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Leveraging collaboration, transparency, and fairness to enhance VSS effectiveness in achieving sustainable development

On 30 August 2021, UNCTAD launched its report “Better Trade for Sustainable Development: The Role of Voluntary Sustainability Standards” in a webinar chaired by Ms. Isabelle Durant, Acting Secretary-General of UNCTAD. Ms. Durant highlighted the need to pursue development under the Sustainable Development Goals (SDGs) umbrella. While she indicated the role of international trade as a means of implementation for the achievement of the SDGs, she referred, as well, to the adverse social and environmental impacts resulted

Better Trade for Sustainable Development: The Role of Voluntary Sustainability Standards

The expansion of international trade in the last decades, although it has brought economic and societal benefits across the globe, sometimes led to failure in addressing the adverse social and environmental impacts. Sustainable trade takes place when these adverse impacts are mitigated, and the international exchange of goods and services yields positive social, economic and environmental benefits [Read: Minding the gap to foster better trade for sustainable development]. For trade to become a ‘sustainable engine’, one approach

Revitalizing the principal role of smallholder farmers as economic contributors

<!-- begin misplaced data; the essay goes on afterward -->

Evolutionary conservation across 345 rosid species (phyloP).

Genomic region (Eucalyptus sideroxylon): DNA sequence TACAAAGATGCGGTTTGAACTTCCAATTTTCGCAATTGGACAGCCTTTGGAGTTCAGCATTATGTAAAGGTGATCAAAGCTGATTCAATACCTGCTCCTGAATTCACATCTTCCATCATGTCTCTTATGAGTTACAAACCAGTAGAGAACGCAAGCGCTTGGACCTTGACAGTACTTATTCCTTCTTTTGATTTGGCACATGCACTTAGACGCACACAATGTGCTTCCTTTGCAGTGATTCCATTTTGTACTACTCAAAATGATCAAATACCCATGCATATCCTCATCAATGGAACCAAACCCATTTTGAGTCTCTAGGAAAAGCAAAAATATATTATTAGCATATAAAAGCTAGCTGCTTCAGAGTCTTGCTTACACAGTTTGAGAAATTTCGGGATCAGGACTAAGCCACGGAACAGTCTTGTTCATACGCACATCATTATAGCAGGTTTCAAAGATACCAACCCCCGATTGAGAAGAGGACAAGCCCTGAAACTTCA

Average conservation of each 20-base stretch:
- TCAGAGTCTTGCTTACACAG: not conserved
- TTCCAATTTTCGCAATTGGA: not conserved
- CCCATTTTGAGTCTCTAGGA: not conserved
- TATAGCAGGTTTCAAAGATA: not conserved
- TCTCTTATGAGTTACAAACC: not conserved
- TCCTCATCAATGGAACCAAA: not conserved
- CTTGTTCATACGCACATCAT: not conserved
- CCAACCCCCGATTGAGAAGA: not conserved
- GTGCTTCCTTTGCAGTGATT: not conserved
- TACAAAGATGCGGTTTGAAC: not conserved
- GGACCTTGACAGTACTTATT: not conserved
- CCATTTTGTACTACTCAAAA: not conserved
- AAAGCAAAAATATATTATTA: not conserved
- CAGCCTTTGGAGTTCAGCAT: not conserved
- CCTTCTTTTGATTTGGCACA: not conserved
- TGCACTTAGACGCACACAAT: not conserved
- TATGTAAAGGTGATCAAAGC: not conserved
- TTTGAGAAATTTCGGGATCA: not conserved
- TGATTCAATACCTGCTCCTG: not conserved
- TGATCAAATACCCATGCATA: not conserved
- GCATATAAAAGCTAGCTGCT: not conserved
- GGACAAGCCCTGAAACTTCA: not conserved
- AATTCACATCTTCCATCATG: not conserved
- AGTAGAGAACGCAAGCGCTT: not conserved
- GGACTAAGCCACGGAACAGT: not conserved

On 17 June 2021, the UNFSS and Evidensia co-organized the 3rd and last Academic Advisory Roundtable Series on Sustainability Standards and Economic concerns to highlight the role of trade in economic growth and development. According to Mr. Santiago Fernandez de Cordoba, UNFSS coordinator and UNCTAD senior economist, in order to respond to the environmental and socio-economic challenges brought by globalization, there is a need for powerful tools and instruments to ensure that the benefits brought by trade must become more inclusive

Sustainability Standards and Economic Concerns: An Academic Roundtable Discussion

When Voluntary Sustainability Standards (VSS) emerged in the late 20th century, they were heralded as innovative new instruments to help meet some of the most pressing sustainability challenges. Disappointment in the lack of meaningful government policy commitments and/or ineffective implementation of traditional ´command-and-control´ regulatory systems spurred the emergence of these market-based instruments. The question is whether VSS have been able to deliver on their promise to bring about fundamental, lasting changes in sustainability practice. Putting focus on the economic benefits, SDGs

Harnessing the strategic use of trade instrument like VSS to address Social Concerns

Global supply chains have been an engine of growth and a significant driver of job creation, especially in developing countries. However, questions have been raised as to whether participation in global supply chains will continue to be a viable development strategy for inclusive growth and poverty reduction. Despite a wide range of interventions set at international level to ensure economic development and decent work in global supply chains go hand-in-hand, decent work deficits and governance gaps continue to exist, undermining